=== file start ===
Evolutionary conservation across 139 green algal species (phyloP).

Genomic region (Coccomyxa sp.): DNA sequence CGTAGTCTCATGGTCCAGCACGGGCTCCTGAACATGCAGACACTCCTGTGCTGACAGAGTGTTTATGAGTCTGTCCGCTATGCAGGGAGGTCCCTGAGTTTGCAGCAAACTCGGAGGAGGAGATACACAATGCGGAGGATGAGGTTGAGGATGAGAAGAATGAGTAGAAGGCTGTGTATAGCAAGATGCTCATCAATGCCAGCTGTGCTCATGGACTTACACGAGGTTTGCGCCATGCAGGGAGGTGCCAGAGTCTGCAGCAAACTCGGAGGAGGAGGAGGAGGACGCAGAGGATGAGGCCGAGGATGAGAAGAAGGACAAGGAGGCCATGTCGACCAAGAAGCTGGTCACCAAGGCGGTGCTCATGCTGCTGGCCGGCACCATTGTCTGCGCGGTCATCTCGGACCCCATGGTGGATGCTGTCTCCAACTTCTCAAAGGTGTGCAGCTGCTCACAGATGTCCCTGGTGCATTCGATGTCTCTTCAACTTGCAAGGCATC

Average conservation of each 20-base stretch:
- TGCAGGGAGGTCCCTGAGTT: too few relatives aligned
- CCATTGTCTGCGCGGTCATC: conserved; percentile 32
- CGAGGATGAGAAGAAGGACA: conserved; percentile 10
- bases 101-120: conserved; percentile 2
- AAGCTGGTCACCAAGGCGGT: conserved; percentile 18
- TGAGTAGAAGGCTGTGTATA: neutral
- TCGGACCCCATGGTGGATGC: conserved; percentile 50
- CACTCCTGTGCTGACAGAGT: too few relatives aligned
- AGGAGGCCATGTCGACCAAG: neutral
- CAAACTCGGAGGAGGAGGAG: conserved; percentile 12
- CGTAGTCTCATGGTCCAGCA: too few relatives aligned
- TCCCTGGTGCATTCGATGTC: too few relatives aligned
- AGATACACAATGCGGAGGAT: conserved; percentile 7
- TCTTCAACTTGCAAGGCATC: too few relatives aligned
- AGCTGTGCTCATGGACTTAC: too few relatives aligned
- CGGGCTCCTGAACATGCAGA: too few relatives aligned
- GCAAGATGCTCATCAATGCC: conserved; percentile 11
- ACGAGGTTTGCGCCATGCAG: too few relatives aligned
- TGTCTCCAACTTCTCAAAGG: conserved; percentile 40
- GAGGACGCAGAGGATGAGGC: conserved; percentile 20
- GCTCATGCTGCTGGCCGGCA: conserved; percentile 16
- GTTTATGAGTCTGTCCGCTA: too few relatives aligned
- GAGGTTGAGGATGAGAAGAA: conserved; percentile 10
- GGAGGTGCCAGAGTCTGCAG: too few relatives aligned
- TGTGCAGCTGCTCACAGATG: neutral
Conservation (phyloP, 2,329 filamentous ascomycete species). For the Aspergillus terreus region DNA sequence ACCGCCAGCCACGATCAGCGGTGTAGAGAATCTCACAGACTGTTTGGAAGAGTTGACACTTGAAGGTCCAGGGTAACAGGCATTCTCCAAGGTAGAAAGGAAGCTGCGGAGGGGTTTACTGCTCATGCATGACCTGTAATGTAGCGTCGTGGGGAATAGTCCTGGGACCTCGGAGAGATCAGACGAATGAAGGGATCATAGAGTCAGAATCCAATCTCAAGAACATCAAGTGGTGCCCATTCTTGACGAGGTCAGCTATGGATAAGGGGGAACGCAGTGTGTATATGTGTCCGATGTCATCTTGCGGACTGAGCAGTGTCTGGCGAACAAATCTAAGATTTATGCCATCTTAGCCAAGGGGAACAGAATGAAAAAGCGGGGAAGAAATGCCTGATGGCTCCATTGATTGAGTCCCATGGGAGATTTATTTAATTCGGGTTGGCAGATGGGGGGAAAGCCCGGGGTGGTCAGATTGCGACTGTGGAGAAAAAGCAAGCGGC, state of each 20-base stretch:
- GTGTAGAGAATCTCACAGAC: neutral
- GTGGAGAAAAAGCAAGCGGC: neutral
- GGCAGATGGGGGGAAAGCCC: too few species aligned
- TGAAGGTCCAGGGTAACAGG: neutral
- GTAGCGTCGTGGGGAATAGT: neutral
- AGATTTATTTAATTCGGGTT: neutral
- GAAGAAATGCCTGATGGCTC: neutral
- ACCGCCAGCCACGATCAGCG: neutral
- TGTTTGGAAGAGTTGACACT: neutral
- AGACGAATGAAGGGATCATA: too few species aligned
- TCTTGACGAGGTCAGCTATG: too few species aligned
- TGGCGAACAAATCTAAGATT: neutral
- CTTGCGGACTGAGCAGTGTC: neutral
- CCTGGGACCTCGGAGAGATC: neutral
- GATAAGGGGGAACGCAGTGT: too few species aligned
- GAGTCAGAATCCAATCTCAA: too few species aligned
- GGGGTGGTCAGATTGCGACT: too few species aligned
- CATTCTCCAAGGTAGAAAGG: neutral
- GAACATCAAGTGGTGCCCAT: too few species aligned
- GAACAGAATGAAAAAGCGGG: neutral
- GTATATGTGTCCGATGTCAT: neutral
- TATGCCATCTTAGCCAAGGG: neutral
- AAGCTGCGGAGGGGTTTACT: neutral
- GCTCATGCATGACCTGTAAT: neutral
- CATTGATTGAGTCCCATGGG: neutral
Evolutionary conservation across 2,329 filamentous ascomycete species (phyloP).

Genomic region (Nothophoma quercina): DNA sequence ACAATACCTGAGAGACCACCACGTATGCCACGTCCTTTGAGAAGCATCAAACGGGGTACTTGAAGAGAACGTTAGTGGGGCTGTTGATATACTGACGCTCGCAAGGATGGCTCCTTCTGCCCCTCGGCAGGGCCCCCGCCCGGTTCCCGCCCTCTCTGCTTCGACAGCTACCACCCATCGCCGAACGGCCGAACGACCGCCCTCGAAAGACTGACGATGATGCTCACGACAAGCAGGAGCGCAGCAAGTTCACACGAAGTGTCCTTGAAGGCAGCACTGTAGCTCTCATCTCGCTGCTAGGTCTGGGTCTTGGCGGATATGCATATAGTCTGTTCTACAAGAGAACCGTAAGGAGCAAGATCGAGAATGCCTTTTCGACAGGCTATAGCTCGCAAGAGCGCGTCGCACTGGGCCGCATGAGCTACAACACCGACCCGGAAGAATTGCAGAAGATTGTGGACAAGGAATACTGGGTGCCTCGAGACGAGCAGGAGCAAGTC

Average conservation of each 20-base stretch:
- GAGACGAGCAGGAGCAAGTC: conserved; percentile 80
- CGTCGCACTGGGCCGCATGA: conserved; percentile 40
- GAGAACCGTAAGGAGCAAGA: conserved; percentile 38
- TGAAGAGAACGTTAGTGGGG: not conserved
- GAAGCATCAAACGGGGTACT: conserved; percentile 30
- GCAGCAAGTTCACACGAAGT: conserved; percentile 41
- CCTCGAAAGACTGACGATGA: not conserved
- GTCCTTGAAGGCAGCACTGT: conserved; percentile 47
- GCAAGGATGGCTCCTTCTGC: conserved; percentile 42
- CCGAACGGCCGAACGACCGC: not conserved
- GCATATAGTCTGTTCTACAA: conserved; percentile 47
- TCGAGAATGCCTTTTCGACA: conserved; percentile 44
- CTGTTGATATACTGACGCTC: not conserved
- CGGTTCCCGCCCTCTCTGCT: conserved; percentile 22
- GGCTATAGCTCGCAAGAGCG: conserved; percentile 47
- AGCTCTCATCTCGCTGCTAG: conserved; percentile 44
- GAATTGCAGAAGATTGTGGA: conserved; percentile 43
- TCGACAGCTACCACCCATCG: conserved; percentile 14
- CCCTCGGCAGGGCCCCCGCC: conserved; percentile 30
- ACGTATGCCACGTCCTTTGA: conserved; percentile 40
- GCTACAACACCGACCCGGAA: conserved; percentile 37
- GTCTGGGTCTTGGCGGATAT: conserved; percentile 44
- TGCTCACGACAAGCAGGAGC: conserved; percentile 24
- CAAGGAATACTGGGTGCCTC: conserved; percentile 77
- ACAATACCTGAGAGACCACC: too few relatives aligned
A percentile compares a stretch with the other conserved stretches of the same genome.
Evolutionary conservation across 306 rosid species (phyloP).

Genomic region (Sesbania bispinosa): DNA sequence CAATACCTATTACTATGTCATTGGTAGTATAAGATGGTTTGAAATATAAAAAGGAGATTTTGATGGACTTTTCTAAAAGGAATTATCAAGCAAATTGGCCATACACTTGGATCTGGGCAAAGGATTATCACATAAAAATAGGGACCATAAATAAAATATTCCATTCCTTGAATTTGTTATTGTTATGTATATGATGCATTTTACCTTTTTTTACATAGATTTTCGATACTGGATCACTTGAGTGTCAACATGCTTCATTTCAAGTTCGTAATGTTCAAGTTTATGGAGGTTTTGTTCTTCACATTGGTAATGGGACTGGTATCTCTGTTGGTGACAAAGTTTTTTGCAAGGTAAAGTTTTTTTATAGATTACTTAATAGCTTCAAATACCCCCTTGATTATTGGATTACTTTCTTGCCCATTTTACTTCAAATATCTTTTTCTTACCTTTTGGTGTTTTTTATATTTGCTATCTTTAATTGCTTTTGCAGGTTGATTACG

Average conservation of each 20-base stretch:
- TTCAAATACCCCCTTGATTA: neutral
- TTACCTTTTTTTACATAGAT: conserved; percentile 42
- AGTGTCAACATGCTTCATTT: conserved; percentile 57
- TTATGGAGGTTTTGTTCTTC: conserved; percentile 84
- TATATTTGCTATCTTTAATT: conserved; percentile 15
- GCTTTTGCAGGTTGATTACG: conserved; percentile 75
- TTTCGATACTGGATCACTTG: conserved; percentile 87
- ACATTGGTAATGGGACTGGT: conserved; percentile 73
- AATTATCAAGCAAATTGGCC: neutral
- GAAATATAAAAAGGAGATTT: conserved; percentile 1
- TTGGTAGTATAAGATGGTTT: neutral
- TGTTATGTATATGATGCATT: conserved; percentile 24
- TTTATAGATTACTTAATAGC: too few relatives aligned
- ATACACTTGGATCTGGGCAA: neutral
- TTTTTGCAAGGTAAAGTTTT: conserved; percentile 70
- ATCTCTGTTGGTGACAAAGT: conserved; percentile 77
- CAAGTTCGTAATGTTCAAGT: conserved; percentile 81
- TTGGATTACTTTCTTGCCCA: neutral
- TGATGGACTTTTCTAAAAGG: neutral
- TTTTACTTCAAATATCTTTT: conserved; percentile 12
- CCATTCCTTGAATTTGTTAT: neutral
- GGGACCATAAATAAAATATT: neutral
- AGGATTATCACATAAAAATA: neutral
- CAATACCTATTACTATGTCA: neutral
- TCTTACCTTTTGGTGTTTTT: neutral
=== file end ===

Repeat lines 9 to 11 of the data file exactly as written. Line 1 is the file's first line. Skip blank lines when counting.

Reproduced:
- TGAGTAGAAGGCTGTGTATA: neutral
- TCGGACCCCATGGTGGATGC: conserved; percentile 50
- CACTCCTGTGCTGACAGAGT: too few relatives aligned